Maintenance - An electrical drain might wear the brushes faster, but could a 'vacuum leak' burn the valves faster? (or do any other damage?)

Maybe these slight differences would show up only in the cost conscious area of commercial trucking. 

 

With a 3 brush generator system, tuning the electrical output to compensate for various electrical accessories might be difficult, so before regulators, perhaps vacuum power was better?

 

An engine's vacuum 'draw' (inches of Hg) I think is consistent regardless of the size, number of cylinders or design (OHV, side valve) Is this true?

As engines evolved from say 1920 to 1940 were there changes in their ability to operate a continuous vacuum accessory? (Not talking about vacuum drop when climbing a hill, but a lower power engine would certainly have the throttle open farther and therefore provide less vacuum)

 

Do you think Trico's claims were accurate? or were they promoting a dying technology? Continuously operated vacuum powered accessories. . . . 

 

 

Wow you have been busy thinking; my take is that, as mentioned, back in the day electrical accessories were troublesome and vacuum was potentially less so.

 

As to burning valves, leaning mixtures etc. I would think the volume of manifold air extracted wouldnt  be significant enough to cause any grief, after all how many vehicles with vacuum wipers, vacuum fuel pumps etc. do you think suffered from these issues.

 

Time to turn out the light and start counting sheep 😉

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Posted (edited)

Think in volume.  I've never used one of the vacuum fans to test, but I have rebuilt and tested, many SW vacuum tanks and Trico wipers.  Compared to the volume of air an engine is pulling in, a wiper motor's  air leak is tiny and doesn't affect engine. You can see that with a tachometer, or vacuum gauge hooked up to the motor. If all is working as it should, the RPM's don't change because there isn't enough change in the air/fuel ratio.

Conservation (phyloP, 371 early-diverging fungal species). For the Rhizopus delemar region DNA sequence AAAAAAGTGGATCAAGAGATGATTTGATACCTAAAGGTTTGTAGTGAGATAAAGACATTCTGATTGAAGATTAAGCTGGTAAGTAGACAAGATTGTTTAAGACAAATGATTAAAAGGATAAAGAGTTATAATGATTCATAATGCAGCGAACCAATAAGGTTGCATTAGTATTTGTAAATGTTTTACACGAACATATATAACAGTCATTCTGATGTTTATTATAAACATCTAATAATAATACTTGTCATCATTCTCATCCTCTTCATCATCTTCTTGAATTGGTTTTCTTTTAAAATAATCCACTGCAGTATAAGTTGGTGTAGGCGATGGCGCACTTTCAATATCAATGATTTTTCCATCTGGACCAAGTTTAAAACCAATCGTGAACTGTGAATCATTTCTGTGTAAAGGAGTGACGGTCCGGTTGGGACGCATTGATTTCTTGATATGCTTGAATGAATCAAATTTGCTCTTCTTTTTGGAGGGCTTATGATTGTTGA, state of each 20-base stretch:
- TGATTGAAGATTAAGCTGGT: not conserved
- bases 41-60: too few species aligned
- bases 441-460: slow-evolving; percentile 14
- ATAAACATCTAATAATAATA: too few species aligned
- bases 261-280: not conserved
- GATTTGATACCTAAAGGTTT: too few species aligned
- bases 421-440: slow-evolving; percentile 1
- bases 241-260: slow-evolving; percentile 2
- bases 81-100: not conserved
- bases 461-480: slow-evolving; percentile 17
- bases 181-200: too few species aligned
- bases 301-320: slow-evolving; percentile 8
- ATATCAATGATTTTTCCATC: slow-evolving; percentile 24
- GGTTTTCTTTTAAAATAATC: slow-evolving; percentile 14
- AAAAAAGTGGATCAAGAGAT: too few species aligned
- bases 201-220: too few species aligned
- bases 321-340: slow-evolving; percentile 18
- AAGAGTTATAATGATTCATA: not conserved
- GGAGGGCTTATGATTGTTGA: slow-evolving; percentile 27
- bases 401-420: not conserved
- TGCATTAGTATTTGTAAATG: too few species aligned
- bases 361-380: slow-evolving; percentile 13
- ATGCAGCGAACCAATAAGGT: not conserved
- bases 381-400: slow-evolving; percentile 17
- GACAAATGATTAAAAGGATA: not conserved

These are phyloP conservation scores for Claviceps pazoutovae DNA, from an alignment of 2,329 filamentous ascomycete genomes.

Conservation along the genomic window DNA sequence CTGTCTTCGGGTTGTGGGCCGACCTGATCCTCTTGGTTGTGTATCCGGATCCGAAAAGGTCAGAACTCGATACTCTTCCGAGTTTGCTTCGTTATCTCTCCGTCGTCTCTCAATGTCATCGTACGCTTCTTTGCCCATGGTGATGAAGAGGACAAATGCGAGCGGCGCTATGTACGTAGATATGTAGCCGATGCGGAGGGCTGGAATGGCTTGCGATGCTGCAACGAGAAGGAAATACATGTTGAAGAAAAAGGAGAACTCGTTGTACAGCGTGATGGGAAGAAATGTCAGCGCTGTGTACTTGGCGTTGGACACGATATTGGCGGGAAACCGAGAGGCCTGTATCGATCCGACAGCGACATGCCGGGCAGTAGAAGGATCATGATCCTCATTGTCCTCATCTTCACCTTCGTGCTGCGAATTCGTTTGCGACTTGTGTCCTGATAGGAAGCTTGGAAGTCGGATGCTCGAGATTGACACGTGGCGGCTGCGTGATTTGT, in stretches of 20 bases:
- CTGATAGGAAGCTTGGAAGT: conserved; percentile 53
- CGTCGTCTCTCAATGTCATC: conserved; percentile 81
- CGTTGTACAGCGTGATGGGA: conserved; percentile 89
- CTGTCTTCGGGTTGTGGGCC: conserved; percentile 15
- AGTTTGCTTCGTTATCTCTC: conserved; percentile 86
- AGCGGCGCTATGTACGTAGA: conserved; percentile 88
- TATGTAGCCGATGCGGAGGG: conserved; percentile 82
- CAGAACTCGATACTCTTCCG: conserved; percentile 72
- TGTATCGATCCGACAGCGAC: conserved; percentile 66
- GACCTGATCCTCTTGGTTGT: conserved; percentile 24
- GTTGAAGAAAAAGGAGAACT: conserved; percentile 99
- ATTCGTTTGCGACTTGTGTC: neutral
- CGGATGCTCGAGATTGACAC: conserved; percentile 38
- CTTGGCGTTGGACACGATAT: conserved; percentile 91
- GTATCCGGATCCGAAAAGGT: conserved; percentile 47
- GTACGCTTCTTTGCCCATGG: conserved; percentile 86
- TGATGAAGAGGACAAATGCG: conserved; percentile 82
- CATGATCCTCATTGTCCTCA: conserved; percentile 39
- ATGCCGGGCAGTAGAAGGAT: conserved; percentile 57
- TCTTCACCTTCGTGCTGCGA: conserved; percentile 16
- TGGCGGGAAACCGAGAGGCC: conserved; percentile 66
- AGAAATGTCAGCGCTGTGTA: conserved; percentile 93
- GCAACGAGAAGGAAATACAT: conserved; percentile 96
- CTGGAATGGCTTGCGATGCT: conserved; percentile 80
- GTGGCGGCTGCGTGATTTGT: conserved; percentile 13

A properly operating vacuum tank will pull more volume (leak air) than a wiper motor and as such, slightly drop the rpm's at idle as it cycles on. Still not enough to stall the engine and at higher RPMs there the engine is pulling even more volume so that the proportion of the vacuum tank's air leak is even less.  

 

And, keep in mind that a vacuum tank is not pulling just air, there are gasoline fumes mixed with that air from the vac tank, also. So it doesn't get lean enough to harm the motor.  If it did, there'd have been so many damaged motors that the industry would not have used vacuum tanks for over a decade until mechanical fuel pumps started to be used in the late 1920's.

 

Paul 

Edited by PFitz (see edit history)

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This is a video of the vacuum tank operating on my 29 Cad. 

When the tank is full there is no vacuum loss. Then as the level gets low it draws vacuum for a few seconds and shuts off again. So, not a continuous leak. And yes the vapors in this system might not represent a pure atmospheric type leak.

 

A vacuum powered HVAC part or a vacuum advance would also operate for a few seconds then there would no longer be a vacuum leak.

The fan & wiper system however would provide a continuous leak. . . . . 

 

Perhaps with the crude carbs of the vacuum wiper era (running rich?) and the fact that the device(s) would be operated mostly at highway speed, the loss might be insensible.  But a long drive with both the wipers going AND the fan spinning there must have been a leaner mixture. 

The vacuum leak from the wipers while operating is probably less than from a broken or disconnected vacuum wiper rubber line. That situation I have noticed on an old car. 

 

If you operate the lights, electric heater fan and every other electrical accessory and have a weak battery, it is possible to overdraw the generator output and possibly stall the engine. (idle)

If you operated every possible vacuum accessory (top? antenna? etc.) perhaps you could also stall the engine at idle? Hummmmm. . . . 

Maybe I will just go back to sleep